FBI Silvermaster File

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The Silvermaster File[1] of the United States' Federal Bureau of Investigation is a 162-volume compendium of some 26,000 pages of documents relating to the Bureau's investigation of Communist penetration of the U.S. federal government during the Cold War.

Beginning in 1945 with the allegations of defecting Soviet courier Elizabeth Bentley (Venona cover names “Myrna”;[2] Umnitsa, “Clever Girl”[3]), the file is also known as the Bentley file or Gregory file ("Gregory" was the FBI code name for Bentley).

The file takes its name from Nathan Gregory Silvermaster (Venona cover names Pel,[4] Pal, "Paul";[5] "Robert"[6]) of the War Production Board, whom Bentley named as head of an underground Communist network known as the Silvermaster Group.[7] Among the people named in the file in connection with this group are President Franklin Roosevelt's Administrative Assistant Lauchlin Currie[8] (Venona cover name "Page")[9] and Assistant Secretary of the Treasury Harry Dexter White[10] (Venona cover names “Lawyer”;[11] “Jurist”;[9] "Richard"[12]).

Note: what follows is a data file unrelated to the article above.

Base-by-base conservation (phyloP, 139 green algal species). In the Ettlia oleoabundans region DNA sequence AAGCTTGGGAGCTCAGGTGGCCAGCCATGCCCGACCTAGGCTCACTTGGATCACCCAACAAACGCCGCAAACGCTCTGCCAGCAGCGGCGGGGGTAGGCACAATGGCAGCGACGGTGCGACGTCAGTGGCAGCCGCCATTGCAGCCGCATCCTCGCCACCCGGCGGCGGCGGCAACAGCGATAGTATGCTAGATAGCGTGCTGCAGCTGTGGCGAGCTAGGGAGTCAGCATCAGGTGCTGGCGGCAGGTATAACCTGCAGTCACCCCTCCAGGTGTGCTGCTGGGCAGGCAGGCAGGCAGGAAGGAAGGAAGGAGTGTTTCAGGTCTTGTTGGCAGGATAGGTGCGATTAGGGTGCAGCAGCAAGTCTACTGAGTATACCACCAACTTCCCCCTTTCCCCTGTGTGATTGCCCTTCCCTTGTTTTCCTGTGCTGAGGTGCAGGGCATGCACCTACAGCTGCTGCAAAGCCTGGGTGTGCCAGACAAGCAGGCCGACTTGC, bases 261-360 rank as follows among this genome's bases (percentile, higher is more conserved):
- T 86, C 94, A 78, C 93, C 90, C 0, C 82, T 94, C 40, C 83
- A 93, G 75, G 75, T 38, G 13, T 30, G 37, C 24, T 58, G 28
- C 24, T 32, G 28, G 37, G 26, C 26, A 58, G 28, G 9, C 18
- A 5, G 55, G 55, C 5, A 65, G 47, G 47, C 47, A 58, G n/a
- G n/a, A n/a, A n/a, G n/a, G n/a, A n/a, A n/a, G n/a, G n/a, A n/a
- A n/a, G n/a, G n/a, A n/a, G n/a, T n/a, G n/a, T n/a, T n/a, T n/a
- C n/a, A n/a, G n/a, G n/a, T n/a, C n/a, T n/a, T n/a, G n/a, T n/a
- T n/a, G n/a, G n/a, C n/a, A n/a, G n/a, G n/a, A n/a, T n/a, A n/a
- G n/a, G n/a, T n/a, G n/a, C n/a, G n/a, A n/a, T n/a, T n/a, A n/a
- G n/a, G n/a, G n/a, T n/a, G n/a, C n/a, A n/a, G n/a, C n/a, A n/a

Also named in the file are Victor Perlo[13] (Venona cover name "Raider"[14]), chief of the Aviation Section of the War Production Board, and contacts of his Perlo group, including Alger Hiss[15] (Venona cover name “Ales”[16][17][18]), secretary general of the United Nations Charter Conference. (Like several others identified by Bentley, Hiss had been identified independently by another defecting Soviet courier, Whittaker Chambers, to Assistant Secretary of State Adolf Berle in 1939.[19]) Among dozens of others named by Bentley in this file in connection with this network is Duncan Lee[20] (Venona cover name “Koch”[21]), confidential assistant to William Donovan, founder and director of the Office of Strategic Services (OSS), wartime predecessor of the CIA.

Prosecutions[edit]